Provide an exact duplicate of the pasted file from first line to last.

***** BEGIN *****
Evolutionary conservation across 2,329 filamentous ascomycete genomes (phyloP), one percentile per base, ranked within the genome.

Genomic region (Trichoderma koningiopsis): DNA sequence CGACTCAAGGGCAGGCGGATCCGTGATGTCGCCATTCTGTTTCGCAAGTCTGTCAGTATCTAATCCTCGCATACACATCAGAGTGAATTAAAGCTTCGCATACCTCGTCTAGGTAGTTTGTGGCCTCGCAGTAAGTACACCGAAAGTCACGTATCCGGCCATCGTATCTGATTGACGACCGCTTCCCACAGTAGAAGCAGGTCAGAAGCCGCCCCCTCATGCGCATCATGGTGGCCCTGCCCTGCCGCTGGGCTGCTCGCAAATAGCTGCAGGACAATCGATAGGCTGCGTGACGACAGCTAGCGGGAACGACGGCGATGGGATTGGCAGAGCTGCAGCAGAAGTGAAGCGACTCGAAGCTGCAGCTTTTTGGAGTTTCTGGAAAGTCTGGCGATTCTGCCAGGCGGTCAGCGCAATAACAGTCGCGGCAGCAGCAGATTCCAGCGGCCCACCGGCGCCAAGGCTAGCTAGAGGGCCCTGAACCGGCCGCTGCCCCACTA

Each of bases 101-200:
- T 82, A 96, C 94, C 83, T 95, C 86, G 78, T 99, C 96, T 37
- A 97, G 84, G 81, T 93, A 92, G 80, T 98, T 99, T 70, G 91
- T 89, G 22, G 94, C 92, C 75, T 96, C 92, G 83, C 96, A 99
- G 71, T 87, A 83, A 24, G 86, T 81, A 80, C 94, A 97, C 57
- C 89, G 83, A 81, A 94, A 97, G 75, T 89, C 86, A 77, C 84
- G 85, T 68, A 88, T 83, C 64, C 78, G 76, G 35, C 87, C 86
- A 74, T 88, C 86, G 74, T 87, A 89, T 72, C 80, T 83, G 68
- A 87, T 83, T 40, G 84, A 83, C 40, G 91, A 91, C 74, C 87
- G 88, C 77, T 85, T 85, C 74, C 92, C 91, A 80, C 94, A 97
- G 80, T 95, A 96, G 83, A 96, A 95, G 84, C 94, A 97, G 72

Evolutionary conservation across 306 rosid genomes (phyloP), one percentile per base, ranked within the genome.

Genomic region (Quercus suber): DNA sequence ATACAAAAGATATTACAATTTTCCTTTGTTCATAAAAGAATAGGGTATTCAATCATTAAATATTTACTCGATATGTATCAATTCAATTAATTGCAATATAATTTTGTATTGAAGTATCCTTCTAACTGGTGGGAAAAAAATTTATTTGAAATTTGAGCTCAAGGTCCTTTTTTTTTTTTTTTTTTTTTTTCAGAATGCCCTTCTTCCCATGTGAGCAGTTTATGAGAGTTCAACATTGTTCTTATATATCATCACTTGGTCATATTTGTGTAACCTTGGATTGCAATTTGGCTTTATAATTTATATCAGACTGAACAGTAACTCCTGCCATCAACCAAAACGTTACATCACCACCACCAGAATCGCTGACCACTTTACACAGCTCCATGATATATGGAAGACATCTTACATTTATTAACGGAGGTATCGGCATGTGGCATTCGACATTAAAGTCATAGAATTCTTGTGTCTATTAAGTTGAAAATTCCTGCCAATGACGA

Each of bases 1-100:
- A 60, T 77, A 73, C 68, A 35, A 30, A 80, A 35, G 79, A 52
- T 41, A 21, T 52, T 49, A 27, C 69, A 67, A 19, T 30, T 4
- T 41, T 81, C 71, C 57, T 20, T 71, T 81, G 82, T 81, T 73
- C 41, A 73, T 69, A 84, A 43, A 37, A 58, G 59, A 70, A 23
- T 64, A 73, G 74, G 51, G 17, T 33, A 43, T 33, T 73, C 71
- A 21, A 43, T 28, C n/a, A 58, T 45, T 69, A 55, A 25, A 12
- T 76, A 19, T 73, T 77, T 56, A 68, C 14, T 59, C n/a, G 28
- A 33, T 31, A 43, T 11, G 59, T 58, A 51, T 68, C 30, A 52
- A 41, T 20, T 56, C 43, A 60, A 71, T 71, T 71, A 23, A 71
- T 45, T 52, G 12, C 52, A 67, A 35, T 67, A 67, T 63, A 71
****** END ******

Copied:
Evolutionary conservation across 2,329 filamentous ascomycete genomes (phyloP), one percentile per base, ranked within the genome.

Genomic region (Trichoderma koningiopsis): DNA sequence CGACTCAAGGGCAGGCGGATCCGTGATGTCGCCATTCTGTTTCGCAAGTCTGTCAGTATCTAATCCTCGCATACACATCAGAGTGAATTAAAGCTTCGCATACCTCGTCTAGGTAGTTTGTGGCCTCGCAGTAAGTACACCGAAAGTCACGTATCCGGCCATCGTATCTGATTGACGACCGCTTCCCACAGTAGAAGCAGGTCAGAAGCCGCCCCCTCATGCGCATCATGGTGGCCCTGCCCTGCCGCTGGGCTGCTCGCAAATAGCTGCAGGACAATCGATAGGCTGCGTGACGACAGCTAGCGGGAACGACGGCGATGGGATTGGCAGAGCTGCAGCAGAAGTGAAGCGACTCGAAGCTGCAGCTTTTTGGAGTTTCTGGAAAGTCTGGCGATTCTGCCAGGCGGTCAGCGCAATAACAGTCGCGGCAGCAGCAGATTCCAGCGGCCCACCGGCGCCAAGGCTAGCTAGAGGGCCCTGAACCGGCCGCTGCCCCACTA

Each of bases 101-200:
- T 82, A 96, C 94, C 83, T 95, C 86, G 78, T 99, C 96, T 37
- A 97, G 84, G 81, T 93, A 92, G 80, T 98, T 99, T 70, G 91
- T 89, G 22, G 94, C 92, C 75, T 96, C 92, G 83, C 96, A 99
- G 71, T 87, A 83, A 24, G 86, T 81, A 80, C 94, A 97, C 57
- C 89, G 83, A 81, A 94, A 97, G 75, T 89, C 86, A 77, C 84
- G 85, T 68, A 88, T 83, C 64, C 78, G 76, G 35, C 87, C 86
- A 74, T 88, C 86, G 74, T 87, A 89, T 72, C 80, T 83, G 68
- A 87, T 83, T 40, G 84, A 83, C 40, G 91, A 91, C 74, C 87
- G 88, C 77, T 85, T 85, C 74, C 92, C 91, A 80, C 94, A 97
- G 80, T 95, A 96, G 83, A 96, A 95, G 84, C 94, A 97, G 72

Evolutionary conservation across 306 rosid genomes (phyloP), one percentile per base, ranked within the genome.

Genomic region (Quercus suber): DNA sequence ATACAAAAGATATTACAATTTTCCTTTGTTCATAAAAGAATAGGGTATTCAATCATTAAATATTTACTCGATATGTATCAATTCAATTAATTGCAATATAATTTTGTATTGAAGTATCCTTCTAACTGGTGGGAAAAAAATTTATTTGAAATTTGAGCTCAAGGTCCTTTTTTTTTTTTTTTTTTTTTTTCAGAATGCCCTTCTTCCCATGTGAGCAGTTTATGAGAGTTCAACATTGTTCTTATATATCATCACTTGGTCATATTTGTGTAACCTTGGATTGCAATTTGGCTTTATAATTTATATCAGACTGAACAGTAACTCCTGCCATCAACCAAAACGTTACATCACCACCACCAGAATCGCTGACCACTTTACACAGCTCCATGATATATGGAAGACATCTTACATTTATTAACGGAGGTATCGGCATGTGGCATTCGACATTAAAGTCATAGAATTCTTGTGTCTATTAAGTTGAAAATTCCTGCCAATGACGA

Each of bases 1-100:
- A 60, T 77, A 73, C 68, A 35, A 30, A 80, A 35, G 79, A 52
- T 41, A 21, T 52, T 49, A 27, C 69, A 67, A 19, T 30, T 4
- T 41, T 81, C 71, C 57, T 20, T 71, T 81, G 82, T 81, T 73
- C 41, A 73, T 69, A 84, A 43, A 37, A 58, G 59, A 70, A 23
- T 64, A 73, G 74, G 51, G 17, T 33, A 43, T 33, T 73, C 71
- A 21, A 43, T 28, C n/a, A 58, T 45, T 69, A 55, A 25, A 12
- T 76, A 19, T 73, T 77, T 56, A 68, C 14, T 59, C n/a, G 28
- A 33, T 31, A 43, T 11, G 59, T 58, A 51, T 68, C 30, A 52
- A 41, T 20, T 56, C 43, A 60, A 71, T 71, T 71, A 23, A 71
- T 45, T 52, G 12, C 52, A 67, A 35, T 67, A 67, T 63, A 71